Review: Those with long memories may just about remember Clyde. The East Midlands-based vocalist and producer released a clutch of soul-flecked fusions of deep house, broken beat, jazz, hip-hop and Detroit techno on Mantis Recordings between 2003 and 2009. Here his final single, 2009's previous digital-only "Roll The Beast", is given a belated vinyl release courtesy of his old pal Martin "Atjazz" Iveson. This time round, the original version - an inventive chunk of purple-coloured, glitch-sporting vocal deep house that portrays Clyde as Derby's answer to Prince - comes accompanied by two slick remixes (vocal and instrumental passes) from Iveson. His takes are deep, groovy, organic and fluid, with plenty of the spacey "astro" style flourishes we've come to expect from his tracks and remixes.
Review: Slow Poison is Jullian Gomes' second album on Atjazz, but also gives its name to this tasty sampler ahead of its arrival. As ever, it is a warm and colourful collection of fresh perspectives on a range of sounds - the crisp electronic disco of "Control" (feat. Jinadu) is upbeat and clean, while "Temple Of Snakes" (feat. label boss Martin Iveson) is dreamy and balmy house that sinks you into a late night reverie into the soul drenched summer grooves on FKA Mash hook-up "Ghetto Ballerina". Lastly, "Original" (feat. B Bravo) might just take the best track of the EP award for its feel-good acrobatic beats and bass.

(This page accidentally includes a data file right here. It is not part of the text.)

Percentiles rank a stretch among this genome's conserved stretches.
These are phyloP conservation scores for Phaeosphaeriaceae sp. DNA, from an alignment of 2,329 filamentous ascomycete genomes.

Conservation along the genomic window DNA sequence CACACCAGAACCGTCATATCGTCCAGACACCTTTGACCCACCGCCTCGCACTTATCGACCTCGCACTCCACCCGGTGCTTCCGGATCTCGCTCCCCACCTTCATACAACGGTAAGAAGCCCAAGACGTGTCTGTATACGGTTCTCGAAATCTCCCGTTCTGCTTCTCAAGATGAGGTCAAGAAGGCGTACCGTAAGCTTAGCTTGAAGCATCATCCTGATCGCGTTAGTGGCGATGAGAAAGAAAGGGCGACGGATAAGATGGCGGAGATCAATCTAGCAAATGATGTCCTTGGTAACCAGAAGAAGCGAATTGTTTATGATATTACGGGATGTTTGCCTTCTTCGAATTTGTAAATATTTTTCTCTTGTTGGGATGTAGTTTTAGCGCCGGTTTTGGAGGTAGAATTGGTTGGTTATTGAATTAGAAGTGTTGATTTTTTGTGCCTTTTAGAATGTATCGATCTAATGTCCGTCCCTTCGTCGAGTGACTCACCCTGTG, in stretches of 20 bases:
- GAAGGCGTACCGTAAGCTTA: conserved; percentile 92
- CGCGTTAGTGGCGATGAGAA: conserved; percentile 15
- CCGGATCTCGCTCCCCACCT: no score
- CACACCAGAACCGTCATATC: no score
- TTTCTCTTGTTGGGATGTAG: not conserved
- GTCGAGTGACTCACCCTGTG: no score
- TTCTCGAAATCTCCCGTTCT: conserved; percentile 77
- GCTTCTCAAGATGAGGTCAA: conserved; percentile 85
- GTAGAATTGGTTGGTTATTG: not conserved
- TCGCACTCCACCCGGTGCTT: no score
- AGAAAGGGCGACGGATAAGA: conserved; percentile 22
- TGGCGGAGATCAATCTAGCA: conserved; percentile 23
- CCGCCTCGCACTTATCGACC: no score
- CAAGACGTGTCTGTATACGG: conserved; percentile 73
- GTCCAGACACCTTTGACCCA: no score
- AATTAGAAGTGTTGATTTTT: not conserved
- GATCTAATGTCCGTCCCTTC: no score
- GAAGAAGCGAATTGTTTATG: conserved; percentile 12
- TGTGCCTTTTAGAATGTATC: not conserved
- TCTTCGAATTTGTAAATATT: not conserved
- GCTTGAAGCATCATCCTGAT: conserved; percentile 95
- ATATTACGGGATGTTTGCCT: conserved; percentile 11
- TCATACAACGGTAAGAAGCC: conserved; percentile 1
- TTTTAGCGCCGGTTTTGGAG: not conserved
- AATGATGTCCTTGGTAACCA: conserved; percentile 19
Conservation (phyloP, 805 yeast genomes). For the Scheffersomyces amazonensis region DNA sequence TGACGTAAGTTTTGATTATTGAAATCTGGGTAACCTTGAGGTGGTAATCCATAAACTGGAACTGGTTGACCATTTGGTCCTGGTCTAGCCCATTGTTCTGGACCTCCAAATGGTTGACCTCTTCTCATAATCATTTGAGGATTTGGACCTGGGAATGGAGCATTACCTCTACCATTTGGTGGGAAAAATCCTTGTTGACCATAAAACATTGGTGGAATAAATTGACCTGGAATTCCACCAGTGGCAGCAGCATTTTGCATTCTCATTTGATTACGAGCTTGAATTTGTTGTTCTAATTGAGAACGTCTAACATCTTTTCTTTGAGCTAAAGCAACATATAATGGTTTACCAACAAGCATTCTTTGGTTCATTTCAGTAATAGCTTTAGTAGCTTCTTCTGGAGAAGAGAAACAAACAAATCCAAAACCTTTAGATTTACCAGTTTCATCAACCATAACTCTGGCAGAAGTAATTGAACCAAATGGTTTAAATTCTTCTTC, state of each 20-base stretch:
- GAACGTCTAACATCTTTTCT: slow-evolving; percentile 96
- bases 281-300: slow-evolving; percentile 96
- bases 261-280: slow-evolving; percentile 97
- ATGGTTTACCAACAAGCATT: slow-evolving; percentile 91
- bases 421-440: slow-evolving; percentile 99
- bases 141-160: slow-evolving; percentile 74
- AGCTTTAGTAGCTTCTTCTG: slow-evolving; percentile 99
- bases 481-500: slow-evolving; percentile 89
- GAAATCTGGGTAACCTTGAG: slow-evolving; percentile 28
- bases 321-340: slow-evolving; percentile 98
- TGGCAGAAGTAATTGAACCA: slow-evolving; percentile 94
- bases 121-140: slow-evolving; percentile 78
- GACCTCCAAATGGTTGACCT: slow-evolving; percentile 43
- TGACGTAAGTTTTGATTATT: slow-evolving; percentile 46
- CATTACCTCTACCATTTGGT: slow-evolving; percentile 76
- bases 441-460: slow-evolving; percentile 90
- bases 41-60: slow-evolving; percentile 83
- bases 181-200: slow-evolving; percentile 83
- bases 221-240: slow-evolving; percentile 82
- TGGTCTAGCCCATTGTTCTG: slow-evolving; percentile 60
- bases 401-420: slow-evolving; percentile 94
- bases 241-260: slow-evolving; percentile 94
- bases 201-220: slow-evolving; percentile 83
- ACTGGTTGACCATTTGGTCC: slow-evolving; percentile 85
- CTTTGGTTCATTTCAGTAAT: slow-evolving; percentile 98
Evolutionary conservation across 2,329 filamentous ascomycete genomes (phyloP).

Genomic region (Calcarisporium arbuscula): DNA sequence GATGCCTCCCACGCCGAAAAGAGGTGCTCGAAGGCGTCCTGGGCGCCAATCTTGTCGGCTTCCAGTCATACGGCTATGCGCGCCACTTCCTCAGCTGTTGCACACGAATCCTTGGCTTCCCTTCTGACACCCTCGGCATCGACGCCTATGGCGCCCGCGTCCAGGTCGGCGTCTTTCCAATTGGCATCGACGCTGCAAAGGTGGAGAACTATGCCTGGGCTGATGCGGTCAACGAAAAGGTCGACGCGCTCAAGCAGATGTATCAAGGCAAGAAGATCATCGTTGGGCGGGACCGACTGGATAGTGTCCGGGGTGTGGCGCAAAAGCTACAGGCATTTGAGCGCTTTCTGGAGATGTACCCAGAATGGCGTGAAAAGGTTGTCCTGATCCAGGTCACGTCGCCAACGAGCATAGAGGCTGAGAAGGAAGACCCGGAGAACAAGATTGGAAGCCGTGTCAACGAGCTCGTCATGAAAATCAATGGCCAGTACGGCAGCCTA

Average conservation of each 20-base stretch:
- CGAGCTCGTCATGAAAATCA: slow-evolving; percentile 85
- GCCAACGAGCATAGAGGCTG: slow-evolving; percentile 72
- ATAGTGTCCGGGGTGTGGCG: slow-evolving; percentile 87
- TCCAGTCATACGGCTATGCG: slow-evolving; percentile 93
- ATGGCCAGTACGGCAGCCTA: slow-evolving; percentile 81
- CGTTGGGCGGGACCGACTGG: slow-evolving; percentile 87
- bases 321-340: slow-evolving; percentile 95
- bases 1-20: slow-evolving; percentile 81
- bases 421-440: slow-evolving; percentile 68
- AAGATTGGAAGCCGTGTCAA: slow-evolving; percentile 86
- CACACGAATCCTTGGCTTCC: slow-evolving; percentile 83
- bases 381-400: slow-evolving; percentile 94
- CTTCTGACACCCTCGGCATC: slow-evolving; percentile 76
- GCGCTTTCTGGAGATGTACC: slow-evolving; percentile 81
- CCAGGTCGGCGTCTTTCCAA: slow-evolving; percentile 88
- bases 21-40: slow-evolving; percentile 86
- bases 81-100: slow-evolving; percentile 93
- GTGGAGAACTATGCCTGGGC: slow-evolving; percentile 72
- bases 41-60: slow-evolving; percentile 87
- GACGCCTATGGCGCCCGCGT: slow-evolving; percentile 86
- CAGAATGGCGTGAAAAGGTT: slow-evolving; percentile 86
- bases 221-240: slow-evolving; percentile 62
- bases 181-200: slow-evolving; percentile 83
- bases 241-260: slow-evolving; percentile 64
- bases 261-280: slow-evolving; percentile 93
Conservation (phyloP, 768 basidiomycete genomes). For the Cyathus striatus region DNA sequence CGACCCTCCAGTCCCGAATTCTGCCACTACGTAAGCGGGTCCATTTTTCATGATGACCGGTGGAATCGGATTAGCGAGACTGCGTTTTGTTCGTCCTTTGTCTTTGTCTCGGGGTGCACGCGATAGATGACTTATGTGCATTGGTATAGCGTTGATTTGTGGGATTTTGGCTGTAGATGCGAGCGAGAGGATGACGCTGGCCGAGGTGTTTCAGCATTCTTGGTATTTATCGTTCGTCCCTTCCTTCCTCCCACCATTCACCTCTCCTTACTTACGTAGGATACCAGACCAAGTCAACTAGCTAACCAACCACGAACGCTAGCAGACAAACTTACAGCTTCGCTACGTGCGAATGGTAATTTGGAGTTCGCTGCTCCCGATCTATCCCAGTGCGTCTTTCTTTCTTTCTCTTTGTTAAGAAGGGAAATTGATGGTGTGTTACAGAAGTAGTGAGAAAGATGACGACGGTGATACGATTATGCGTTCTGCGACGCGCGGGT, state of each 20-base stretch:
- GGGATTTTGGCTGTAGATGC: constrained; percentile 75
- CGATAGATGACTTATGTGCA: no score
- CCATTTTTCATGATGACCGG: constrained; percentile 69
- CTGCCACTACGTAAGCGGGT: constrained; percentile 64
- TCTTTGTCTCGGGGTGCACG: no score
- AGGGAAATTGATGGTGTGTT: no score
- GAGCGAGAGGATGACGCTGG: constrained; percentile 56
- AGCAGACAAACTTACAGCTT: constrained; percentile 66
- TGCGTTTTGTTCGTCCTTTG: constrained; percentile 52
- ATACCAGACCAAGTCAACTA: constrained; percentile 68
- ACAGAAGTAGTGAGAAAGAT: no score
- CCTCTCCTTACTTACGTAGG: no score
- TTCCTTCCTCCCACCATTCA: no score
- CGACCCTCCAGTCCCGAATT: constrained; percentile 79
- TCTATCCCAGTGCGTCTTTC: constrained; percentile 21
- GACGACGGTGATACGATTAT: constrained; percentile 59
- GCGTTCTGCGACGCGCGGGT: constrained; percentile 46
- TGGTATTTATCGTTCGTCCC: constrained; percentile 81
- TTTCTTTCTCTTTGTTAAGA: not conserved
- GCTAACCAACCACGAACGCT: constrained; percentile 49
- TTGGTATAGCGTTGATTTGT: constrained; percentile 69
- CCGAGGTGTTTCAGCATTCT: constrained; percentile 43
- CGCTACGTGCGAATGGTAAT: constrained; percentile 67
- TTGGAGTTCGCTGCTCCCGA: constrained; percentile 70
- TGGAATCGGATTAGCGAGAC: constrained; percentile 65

Review: Originally released back in 2018, this collaboration between UK broken beat/nu-jazz pioner Martin Iveson aka Atjazz and rising South African deep house star Jullian Gomes was featured on their full length album Big Bad Crazy. The track in focus, "Love Me" in its original form is a glassy-eyed and heartfelt affair, accentuated by immersive dub chords and powerful symphonic arrangement. It gets the Kaytronik treatment on this 12", and if the name sounds familiar that's because it's the alias of legendary Baltimore producer Karizma. A side houses the stripped down and hypnotic "Kaytronik Difibrillator Dub" that works those orchestral sounds really well against dusty barebones rhythms, while "Kaytronik Difibrillator Beats" on the flip sees him serve up a handy and functional bass-driven dub for DJ use.